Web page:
It was either the name change, or an address change, from 1890 foward till 1905 when the shop appears to have been closed. Something occured in 1899 and it may be that Joseph Jakob retired or expired and the sons continued for about another 5 years. This is purely conjuecture but it was a bumpy road for the firm from the mid 1890s to 1905 and possibly as late as 1909. “

A rare gun: Joseph Jakob 10g double-barrel shotgun…

American used to be full of gunmakers, especially toward the end of the 19th century. From the big boys like Colt and Winchester to tiny guys like Krider and Tonks, these operations turned out everything from mass-produced pistols to top quality, custom made double-barrel shotguns.

Joseph Jakob 10 gauge double barrel shotgun
Joseph Jakob 10 gauge double barrel shotgun

Joseph Jakob was one of these tiny guys. Based on 1156 Passyhunk Avenue in Philadelphia, PA, he  made guns of the highest order. Very little is known about Jakobs, though. It’s thought that he was around for about a decade — 1870-1880– and there are under 10 known surviving examples of his work in circulation today. These guns are all very hig quality. This side-by-side is an excellent example.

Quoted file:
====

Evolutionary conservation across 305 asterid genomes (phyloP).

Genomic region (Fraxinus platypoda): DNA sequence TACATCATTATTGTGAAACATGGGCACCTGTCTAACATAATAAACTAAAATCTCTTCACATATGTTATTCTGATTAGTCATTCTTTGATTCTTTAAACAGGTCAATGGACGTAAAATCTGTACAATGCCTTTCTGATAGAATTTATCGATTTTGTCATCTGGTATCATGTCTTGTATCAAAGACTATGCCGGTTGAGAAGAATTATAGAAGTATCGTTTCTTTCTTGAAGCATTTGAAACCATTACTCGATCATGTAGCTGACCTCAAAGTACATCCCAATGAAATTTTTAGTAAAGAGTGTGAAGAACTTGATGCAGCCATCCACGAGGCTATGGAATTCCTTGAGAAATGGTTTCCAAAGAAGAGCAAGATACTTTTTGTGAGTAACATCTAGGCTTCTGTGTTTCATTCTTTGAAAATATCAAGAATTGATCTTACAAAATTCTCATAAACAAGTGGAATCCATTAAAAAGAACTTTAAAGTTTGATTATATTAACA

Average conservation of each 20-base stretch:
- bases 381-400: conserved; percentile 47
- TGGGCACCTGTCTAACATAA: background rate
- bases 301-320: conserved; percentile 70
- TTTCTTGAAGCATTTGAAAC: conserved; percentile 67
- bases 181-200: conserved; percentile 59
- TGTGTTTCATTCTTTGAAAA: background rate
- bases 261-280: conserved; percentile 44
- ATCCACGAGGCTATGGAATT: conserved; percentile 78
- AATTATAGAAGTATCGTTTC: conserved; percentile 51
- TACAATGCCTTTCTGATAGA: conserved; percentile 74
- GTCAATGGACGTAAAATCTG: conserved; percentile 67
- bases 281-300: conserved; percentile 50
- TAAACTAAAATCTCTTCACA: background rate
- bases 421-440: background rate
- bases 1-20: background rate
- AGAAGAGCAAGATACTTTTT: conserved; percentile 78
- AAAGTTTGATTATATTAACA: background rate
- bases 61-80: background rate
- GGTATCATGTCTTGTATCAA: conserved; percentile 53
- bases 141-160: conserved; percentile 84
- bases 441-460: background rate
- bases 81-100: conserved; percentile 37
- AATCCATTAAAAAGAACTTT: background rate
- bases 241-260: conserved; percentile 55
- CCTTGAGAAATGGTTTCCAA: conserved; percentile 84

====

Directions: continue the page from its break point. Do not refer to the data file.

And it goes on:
It’s a 10 gauge made around 1880. Even though it says JOSEPH JAKOB- MAKER 1156 PASSYUNK AVE PHILADA on the rib (that’s not a typo, btw), the action, barrels, and metalwork on this gun were not made in PA or anywhere else in USA. These parts were made in Prussia by Lindner, the famous double-barrel maker behind Charles Daly shotguns. These parts were then shipped to the USA and finished off by Jakob, or by people he employed for the task. This was a common practice and “makers” throughout the US did it with parts they brought in from the UK and Europe.